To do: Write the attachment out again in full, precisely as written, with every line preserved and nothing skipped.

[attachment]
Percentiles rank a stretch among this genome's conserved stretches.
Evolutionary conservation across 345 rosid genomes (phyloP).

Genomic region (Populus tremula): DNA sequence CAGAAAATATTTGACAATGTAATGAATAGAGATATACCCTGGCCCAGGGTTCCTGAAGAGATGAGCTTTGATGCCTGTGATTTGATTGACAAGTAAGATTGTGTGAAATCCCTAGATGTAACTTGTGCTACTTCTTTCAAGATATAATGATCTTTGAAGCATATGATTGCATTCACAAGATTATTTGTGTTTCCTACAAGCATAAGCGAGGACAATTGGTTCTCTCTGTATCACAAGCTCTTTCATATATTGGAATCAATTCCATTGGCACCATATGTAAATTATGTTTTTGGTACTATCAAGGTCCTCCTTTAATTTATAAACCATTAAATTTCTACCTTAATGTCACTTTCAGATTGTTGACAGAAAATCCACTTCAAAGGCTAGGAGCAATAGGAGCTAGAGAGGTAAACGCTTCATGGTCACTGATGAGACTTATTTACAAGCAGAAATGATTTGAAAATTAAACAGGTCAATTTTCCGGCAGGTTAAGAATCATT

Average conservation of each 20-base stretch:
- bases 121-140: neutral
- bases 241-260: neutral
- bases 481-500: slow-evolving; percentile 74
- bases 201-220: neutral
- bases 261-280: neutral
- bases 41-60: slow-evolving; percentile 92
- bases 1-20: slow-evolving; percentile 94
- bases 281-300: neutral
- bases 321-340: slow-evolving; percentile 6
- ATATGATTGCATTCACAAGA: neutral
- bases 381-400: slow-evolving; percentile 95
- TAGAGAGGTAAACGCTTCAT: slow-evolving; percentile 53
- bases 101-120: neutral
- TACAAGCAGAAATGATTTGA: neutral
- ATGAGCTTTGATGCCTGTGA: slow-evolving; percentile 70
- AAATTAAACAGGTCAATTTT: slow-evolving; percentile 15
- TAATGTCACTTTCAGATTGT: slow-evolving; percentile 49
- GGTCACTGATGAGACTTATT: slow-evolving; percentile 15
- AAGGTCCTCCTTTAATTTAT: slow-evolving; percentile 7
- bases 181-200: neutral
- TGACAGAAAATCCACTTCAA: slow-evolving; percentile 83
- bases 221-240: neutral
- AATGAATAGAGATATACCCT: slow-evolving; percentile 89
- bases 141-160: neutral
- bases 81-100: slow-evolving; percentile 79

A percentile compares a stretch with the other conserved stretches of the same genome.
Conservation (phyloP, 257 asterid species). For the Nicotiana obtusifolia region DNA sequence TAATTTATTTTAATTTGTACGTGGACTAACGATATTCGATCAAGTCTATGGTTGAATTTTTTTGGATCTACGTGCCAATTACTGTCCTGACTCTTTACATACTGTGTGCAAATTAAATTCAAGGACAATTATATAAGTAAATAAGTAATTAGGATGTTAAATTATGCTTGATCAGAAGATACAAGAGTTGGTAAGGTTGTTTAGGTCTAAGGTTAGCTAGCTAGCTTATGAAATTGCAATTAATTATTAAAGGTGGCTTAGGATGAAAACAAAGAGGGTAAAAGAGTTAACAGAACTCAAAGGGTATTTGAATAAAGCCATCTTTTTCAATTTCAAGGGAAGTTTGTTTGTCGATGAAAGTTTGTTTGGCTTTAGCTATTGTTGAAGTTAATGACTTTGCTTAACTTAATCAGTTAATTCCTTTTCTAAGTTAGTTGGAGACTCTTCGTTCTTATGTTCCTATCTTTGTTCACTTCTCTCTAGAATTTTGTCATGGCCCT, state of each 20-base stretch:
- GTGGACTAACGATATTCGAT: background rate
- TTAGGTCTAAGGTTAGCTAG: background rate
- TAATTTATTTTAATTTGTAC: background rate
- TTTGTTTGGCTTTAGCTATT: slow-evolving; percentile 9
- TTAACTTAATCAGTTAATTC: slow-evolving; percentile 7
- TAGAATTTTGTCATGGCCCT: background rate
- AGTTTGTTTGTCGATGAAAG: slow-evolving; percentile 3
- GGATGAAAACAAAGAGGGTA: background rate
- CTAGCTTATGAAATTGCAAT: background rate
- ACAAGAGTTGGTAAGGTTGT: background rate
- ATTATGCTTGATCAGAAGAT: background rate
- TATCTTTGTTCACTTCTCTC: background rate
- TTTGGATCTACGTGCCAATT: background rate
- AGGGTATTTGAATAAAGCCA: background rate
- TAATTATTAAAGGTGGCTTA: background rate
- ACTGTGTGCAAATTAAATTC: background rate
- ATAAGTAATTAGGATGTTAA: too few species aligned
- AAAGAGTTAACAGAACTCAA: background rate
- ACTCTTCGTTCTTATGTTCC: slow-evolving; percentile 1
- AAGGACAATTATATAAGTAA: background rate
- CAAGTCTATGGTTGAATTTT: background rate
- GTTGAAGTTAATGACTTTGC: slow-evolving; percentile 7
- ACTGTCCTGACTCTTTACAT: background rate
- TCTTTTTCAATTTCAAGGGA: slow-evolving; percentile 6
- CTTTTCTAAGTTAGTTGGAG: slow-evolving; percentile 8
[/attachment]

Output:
Percentiles rank a stretch among this genome's conserved stretches.
Evolutionary conservation across 345 rosid genomes (phyloP).

Genomic region (Populus tremula): DNA sequence CAGAAAATATTTGACAATGTAATGAATAGAGATATACCCTGGCCCAGGGTTCCTGAAGAGATGAGCTTTGATGCCTGTGATTTGATTGACAAGTAAGATTGTGTGAAATCCCTAGATGTAACTTGTGCTACTTCTTTCAAGATATAATGATCTTTGAAGCATATGATTGCATTCACAAGATTATTTGTGTTTCCTACAAGCATAAGCGAGGACAATTGGTTCTCTCTGTATCACAAGCTCTTTCATATATTGGAATCAATTCCATTGGCACCATATGTAAATTATGTTTTTGGTACTATCAAGGTCCTCCTTTAATTTATAAACCATTAAATTTCTACCTTAATGTCACTTTCAGATTGTTGACAGAAAATCCACTTCAAAGGCTAGGAGCAATAGGAGCTAGAGAGGTAAACGCTTCATGGTCACTGATGAGACTTATTTACAAGCAGAAATGATTTGAAAATTAAACAGGTCAATTTTCCGGCAGGTTAAGAATCATT

Average conservation of each 20-base stretch:
- bases 121-140: neutral
- bases 241-260: neutral
- bases 481-500: slow-evolving; percentile 74
- bases 201-220: neutral
- bases 261-280: neutral
- bases 41-60: slow-evolving; percentile 92
- bases 1-20: slow-evolving; percentile 94
- bases 281-300: neutral
- bases 321-340: slow-evolving; percentile 6
- ATATGATTGCATTCACAAGA: neutral
- bases 381-400: slow-evolving; percentile 95
- TAGAGAGGTAAACGCTTCAT: slow-evolving; percentile 53
- bases 101-120: neutral
- TACAAGCAGAAATGATTTGA: neutral
- ATGAGCTTTGATGCCTGTGA: slow-evolving; percentile 70
- AAATTAAACAGGTCAATTTT: slow-evolving; percentile 15
- TAATGTCACTTTCAGATTGT: slow-evolving; percentile 49
- GGTCACTGATGAGACTTATT: slow-evolving; percentile 15
- AAGGTCCTCCTTTAATTTAT: slow-evolving; percentile 7
- bases 181-200: neutral
- TGACAGAAAATCCACTTCAA: slow-evolving; percentile 83
- bases 221-240: neutral
- AATGAATAGAGATATACCCT: slow-evolving; percentile 89
- bases 141-160: neutral
- bases 81-100: slow-evolving; percentile 79

A percentile compares a stretch with the other conserved stretches of the same genome.
Conservation (phyloP, 257 asterid species). For the Nicotiana obtusifolia region DNA sequence TAATTTATTTTAATTTGTACGTGGACTAACGATATTCGATCAAGTCTATGGTTGAATTTTTTTGGATCTACGTGCCAATTACTGTCCTGACTCTTTACATACTGTGTGCAAATTAAATTCAAGGACAATTATATAAGTAAATAAGTAATTAGGATGTTAAATTATGCTTGATCAGAAGATACAAGAGTTGGTAAGGTTGTTTAGGTCTAAGGTTAGCTAGCTAGCTTATGAAATTGCAATTAATTATTAAAGGTGGCTTAGGATGAAAACAAAGAGGGTAAAAGAGTTAACAGAACTCAAAGGGTATTTGAATAAAGCCATCTTTTTCAATTTCAAGGGAAGTTTGTTTGTCGATGAAAGTTTGTTTGGCTTTAGCTATTGTTGAAGTTAATGACTTTGCTTAACTTAATCAGTTAATTCCTTTTCTAAGTTAGTTGGAGACTCTTCGTTCTTATGTTCCTATCTTTGTTCACTTCTCTCTAGAATTTTGTCATGGCCCT, state of each 20-base stretch:
- GTGGACTAACGATATTCGAT: background rate
- TTAGGTCTAAGGTTAGCTAG: background rate
- TAATTTATTTTAATTTGTAC: background rate
- TTTGTTTGGCTTTAGCTATT: slow-evolving; percentile 9
- TTAACTTAATCAGTTAATTC: slow-evolving; percentile 7
- TAGAATTTTGTCATGGCCCT: background rate
- AGTTTGTTTGTCGATGAAAG: slow-evolving; percentile 3
- GGATGAAAACAAAGAGGGTA: background rate
- CTAGCTTATGAAATTGCAAT: background rate
- ACAAGAGTTGGTAAGGTTGT: background rate
- ATTATGCTTGATCAGAAGAT: background rate
- TATCTTTGTTCACTTCTCTC: background rate
- TTTGGATCTACGTGCCAATT: background rate
- AGGGTATTTGAATAAAGCCA: background rate
- TAATTATTAAAGGTGGCTTA: background rate
- ACTGTGTGCAAATTAAATTC: background rate
- ATAAGTAATTAGGATGTTAA: too few species aligned
- AAAGAGTTAACAGAACTCAA: background rate
- ACTCTTCGTTCTTATGTTCC: slow-evolving; percentile 1
- AAGGACAATTATATAAGTAA: background rate
- CAAGTCTATGGTTGAATTTT: background rate
- GTTGAAGTTAATGACTTTGC: slow-evolving; percentile 7
- ACTGTCCTGACTCTTTACAT: background rate
- TCTTTTTCAATTTCAAGGGA: slow-evolving; percentile 6
- CTTTTCTAAGTTAGTTGGAG: slow-evolving; percentile 8